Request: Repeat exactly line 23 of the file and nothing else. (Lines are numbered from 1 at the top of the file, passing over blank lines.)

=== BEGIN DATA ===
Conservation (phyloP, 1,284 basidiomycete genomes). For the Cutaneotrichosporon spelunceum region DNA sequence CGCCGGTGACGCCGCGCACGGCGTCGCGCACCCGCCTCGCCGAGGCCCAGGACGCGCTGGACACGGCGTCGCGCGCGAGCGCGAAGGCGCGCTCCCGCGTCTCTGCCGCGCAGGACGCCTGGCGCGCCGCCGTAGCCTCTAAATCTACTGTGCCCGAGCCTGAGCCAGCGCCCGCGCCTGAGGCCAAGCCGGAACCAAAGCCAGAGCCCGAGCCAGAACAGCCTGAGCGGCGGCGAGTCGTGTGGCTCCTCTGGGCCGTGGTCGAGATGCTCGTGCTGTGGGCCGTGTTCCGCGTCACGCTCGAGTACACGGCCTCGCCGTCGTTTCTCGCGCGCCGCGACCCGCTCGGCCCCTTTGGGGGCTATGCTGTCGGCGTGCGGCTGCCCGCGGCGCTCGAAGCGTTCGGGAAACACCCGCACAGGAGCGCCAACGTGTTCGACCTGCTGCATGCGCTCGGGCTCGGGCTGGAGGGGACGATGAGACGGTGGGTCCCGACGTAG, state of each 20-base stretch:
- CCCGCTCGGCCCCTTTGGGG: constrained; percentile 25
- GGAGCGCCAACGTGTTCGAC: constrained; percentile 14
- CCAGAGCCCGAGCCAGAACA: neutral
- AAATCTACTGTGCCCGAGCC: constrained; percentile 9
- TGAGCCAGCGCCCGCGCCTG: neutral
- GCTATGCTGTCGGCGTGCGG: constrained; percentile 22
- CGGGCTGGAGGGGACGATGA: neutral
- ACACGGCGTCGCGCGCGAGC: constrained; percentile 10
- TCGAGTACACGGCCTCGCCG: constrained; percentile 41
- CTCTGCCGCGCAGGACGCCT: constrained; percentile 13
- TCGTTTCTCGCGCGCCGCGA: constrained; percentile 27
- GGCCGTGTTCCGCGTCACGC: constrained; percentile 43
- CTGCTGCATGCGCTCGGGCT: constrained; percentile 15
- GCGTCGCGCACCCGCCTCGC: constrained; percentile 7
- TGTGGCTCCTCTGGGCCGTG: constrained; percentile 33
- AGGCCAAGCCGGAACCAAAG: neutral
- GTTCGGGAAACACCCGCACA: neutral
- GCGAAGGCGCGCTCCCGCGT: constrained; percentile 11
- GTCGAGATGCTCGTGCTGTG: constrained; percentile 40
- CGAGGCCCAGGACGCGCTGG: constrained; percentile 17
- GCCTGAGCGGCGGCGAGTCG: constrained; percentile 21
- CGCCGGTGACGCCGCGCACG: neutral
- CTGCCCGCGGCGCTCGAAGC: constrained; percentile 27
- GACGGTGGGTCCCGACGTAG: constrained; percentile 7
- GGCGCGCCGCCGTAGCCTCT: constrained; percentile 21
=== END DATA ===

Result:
- CGCCGGTGACGCCGCGCACG: neutral